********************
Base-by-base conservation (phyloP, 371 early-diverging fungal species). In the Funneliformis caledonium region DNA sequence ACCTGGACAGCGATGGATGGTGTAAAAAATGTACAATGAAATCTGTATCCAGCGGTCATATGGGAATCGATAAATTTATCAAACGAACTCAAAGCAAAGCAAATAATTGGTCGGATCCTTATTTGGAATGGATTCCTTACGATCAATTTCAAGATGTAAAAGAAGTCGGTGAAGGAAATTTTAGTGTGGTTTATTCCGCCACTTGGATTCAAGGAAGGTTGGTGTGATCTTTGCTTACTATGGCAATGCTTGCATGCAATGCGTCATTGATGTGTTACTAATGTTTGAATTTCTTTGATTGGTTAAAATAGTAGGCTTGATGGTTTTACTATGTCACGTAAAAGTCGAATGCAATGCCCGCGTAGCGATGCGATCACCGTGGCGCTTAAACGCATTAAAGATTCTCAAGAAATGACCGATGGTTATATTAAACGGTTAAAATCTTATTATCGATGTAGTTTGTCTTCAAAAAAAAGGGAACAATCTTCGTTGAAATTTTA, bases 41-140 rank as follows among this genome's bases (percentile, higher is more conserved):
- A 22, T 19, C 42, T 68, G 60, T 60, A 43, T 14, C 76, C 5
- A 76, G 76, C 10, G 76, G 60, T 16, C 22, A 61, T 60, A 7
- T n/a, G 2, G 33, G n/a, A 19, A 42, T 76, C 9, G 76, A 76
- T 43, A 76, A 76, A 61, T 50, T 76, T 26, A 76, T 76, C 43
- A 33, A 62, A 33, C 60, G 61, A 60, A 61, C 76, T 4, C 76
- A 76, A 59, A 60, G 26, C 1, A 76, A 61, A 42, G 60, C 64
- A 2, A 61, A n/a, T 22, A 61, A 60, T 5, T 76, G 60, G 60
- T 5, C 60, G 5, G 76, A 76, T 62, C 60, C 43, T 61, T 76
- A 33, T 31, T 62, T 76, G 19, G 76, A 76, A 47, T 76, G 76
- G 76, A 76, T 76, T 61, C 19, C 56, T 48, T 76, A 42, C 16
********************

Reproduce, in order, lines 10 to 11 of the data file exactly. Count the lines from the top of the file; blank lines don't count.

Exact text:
- A 33, T 31, T 62, T 76, G 19, G 76, A 76, A 47, T 76, G 76
- G 76, A 76, T 76, T 61, C 19, C 56, T 48, T 76, A 42, C 16